Variety’s second annual FYC Fest: The Shortlist kicked off Oscar voting this Thursday, Jan. 12. The virtual event featured 13 panels with the top contending filmmakers and artisans that were shortlisted by the Academy in the documentary film, international film, song, hair and makeup, animated short, live-action short film and visual effects categories including creators from “Wakanda Forever,” “Avatar: The Way of Water,” “Spirited” and a lot more.
Below, we gathered all the conversations with the short listers for your consideration.
Original Song: ‘My Mind & Me,’ Selena Gomez (Co-Writer)
Selena Gomez knew she wanted to craft an original song to complement her Apple TV+ documentary “My Mind & Me,” opting to share her journals with a close-knit group of collaborators to bring the song to life. “We didn’t even have a name for the documentary…. the song is definitely where everything came from,” Gomez remarked. Of the eponymous track, Gomez felt that much of her personal success has been linked to the reality and vulnerability extracted from hard times in her life, with hopes that those songs connect and resonate with others: “I find more joy in being vulnerable.”
Original Song and Score: ‘Guillermo del Toro’s Pinocchio,’ Alexandre Desplat (Composer)
Composer Alexandre Desplat discussed working with Guillermo del Toro and bringing his vision to life musically, starting with when both worked at Dreamworks Animation. In creating the song “Ciao Papa,” composer Desplat collaborated with del Toro and Roeben Katz to create lyrics where audiences can relate to both Pinocchio and puppet creator Geppetto. “There’s the apprehension and joy at the same time you’re going to discover a new world. But at the same time, you are leaving people that you love and a home,” remarked Desplat. “And it’s the same for the parents. They’re happy that the child goes away and becomes an adult. But at the same time, [there is] the apprehension that is going into dangers.”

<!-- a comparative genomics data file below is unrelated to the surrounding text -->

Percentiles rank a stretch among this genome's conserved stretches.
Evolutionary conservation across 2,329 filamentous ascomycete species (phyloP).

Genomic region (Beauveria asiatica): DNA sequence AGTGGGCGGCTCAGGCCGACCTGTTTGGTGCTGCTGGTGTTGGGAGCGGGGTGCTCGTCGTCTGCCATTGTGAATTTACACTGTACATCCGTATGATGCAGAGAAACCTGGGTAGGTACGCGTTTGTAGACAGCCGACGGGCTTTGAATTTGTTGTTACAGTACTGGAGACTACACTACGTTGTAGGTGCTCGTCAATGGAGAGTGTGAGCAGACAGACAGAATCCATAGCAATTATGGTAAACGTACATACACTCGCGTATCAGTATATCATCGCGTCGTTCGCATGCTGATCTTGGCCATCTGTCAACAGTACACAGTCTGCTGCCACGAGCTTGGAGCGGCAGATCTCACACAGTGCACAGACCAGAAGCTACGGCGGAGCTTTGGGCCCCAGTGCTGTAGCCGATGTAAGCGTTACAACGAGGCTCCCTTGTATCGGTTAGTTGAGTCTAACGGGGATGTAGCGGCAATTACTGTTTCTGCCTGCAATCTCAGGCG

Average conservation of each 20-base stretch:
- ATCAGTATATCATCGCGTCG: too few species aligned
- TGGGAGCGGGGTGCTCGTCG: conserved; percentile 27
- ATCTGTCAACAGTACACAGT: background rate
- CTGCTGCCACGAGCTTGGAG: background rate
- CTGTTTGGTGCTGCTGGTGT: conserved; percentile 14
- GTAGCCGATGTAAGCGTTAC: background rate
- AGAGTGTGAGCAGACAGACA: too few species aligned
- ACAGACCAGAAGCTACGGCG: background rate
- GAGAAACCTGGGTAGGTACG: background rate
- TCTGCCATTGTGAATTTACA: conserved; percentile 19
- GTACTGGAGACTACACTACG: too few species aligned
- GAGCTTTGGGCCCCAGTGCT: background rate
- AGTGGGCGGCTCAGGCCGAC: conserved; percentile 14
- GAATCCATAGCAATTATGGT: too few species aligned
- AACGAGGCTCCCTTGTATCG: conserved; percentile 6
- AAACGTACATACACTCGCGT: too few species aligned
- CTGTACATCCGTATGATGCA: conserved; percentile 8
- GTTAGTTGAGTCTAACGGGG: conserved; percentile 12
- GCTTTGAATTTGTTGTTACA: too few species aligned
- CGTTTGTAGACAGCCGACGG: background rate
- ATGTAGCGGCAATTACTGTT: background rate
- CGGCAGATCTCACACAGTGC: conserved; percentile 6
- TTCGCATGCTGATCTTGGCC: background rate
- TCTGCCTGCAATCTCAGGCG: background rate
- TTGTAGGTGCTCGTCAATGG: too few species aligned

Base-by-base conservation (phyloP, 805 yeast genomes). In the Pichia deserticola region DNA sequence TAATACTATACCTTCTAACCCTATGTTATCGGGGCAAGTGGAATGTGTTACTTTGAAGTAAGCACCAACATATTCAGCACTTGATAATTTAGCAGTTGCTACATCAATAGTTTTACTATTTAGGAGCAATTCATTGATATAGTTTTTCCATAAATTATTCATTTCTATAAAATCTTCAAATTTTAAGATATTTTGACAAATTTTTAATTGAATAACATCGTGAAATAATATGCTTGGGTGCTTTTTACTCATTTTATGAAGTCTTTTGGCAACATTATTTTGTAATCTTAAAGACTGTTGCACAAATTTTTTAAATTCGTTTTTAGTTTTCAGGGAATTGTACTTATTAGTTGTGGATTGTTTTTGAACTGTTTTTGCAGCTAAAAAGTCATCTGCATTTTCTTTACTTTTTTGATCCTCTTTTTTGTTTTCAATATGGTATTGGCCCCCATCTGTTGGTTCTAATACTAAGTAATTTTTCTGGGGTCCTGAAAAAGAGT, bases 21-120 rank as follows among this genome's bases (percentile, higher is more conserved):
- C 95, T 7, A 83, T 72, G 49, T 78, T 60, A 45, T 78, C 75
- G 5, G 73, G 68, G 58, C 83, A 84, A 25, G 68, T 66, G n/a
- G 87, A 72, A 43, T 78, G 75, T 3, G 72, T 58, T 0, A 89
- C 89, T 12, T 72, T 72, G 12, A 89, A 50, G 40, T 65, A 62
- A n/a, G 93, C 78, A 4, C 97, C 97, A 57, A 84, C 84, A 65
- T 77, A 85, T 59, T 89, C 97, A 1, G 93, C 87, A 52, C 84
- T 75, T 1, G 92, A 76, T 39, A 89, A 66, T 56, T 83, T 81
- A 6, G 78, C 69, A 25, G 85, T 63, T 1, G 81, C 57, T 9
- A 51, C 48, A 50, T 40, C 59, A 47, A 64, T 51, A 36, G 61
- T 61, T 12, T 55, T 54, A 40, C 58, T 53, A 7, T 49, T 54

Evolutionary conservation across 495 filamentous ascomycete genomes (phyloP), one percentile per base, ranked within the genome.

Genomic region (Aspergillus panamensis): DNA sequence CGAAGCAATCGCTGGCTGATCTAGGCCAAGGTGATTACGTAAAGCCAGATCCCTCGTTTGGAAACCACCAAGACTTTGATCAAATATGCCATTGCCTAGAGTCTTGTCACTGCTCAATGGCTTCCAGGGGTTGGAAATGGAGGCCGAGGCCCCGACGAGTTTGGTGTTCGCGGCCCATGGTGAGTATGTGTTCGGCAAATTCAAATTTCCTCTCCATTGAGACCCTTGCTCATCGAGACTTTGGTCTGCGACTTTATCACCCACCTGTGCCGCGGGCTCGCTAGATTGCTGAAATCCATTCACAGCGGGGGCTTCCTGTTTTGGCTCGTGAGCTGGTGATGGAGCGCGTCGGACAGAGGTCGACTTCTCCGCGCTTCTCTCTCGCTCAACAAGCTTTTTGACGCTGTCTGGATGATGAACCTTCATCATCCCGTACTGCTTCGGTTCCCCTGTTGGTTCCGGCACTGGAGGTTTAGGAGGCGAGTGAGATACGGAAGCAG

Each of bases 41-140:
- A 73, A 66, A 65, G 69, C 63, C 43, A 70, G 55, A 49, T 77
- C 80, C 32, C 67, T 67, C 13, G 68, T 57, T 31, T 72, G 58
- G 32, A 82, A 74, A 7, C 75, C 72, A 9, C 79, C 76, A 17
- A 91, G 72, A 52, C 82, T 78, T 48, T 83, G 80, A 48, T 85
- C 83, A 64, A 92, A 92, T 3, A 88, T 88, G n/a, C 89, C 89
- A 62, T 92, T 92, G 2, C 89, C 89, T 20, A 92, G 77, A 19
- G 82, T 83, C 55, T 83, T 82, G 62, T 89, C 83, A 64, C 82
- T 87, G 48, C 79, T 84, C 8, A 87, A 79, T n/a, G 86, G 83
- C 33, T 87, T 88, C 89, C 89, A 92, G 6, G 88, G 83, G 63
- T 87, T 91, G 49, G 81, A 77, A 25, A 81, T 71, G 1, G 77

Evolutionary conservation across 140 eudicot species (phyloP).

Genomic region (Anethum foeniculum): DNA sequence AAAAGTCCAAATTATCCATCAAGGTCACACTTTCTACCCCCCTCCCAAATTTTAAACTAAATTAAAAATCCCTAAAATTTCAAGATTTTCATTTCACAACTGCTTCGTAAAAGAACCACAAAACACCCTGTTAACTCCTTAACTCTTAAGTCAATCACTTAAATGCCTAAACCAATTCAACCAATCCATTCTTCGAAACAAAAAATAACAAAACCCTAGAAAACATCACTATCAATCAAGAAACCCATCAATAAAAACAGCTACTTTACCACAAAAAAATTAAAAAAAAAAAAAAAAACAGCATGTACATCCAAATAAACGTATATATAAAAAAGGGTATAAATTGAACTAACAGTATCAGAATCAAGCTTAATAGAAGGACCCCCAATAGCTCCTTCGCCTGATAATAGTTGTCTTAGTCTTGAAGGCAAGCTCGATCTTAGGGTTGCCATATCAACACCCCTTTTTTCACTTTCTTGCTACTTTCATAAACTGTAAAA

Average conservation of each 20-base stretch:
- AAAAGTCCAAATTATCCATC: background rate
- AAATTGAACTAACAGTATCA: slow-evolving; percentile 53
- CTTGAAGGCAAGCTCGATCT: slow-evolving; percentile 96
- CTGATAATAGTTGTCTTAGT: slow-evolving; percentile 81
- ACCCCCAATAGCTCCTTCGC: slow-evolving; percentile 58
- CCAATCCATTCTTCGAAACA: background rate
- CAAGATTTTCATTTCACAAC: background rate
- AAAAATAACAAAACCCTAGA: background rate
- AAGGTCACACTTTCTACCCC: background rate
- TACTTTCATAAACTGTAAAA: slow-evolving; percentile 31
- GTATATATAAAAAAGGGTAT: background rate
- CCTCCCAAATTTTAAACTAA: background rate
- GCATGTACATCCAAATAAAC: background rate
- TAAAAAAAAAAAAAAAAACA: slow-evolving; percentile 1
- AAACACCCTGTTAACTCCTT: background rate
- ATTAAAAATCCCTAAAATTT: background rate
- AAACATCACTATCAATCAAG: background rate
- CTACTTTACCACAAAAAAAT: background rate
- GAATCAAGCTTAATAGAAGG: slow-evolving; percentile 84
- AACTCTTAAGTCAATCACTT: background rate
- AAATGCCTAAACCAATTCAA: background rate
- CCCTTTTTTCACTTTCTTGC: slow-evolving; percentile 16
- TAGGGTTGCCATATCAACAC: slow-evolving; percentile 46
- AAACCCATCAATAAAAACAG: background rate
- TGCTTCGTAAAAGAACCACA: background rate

Makeup and Hairstyling, Visual Effects, Original Score, Original Song and Sound: ‘Black Panther: Wakanda Forever,’ Ludwig Göransson (composer), TBC and Steve Boeddeker (sound), Geoffrey Baumann (VFX), Camille Friend (Hair)
“Wakanda Forever” artisans Ludwig Göransson, Steve Boeddeker, Geoffrey Baumann and Camille Friend all returned to work on the “Black Panther” sequel with the intention of honoring late franchise star Chadwick Boseman. Part of that tribute included Göransson and Boeddeker’s efforts to evolve the sounds of the Wakandans with new innovations, while simultaneously introducing the Talokanil with sounds drawn heavily from Mayan culture. Friend and Baumann discussed the teamwork involved between practical and visual effects in order to make them across seamlessly on screen, with the guidance and close collaboration of director Ryan Coogler overseeing the entire operation.
Original Song: ‘Applause’ from ‘Tell It like a Woman,’ Diane Warren (Songwriter) Sofia Carson (Performer)
How did songwriter Diane Warren and Sofia Carson find each other to collaborate for “Tell It Like a Woman?” In a DM! “As a woman, as a musician, as an artist, my heart and soul lies in using my voice to lift up women, to do my part in that. And when I read the lyrics of [“Applause”], they moved me so deeply, and I was so grateful that she thought of me for this,” remarked Carson. The friends and collaborators discussed working together and bringing Warren’s uplifting song to life through Carson’s performance.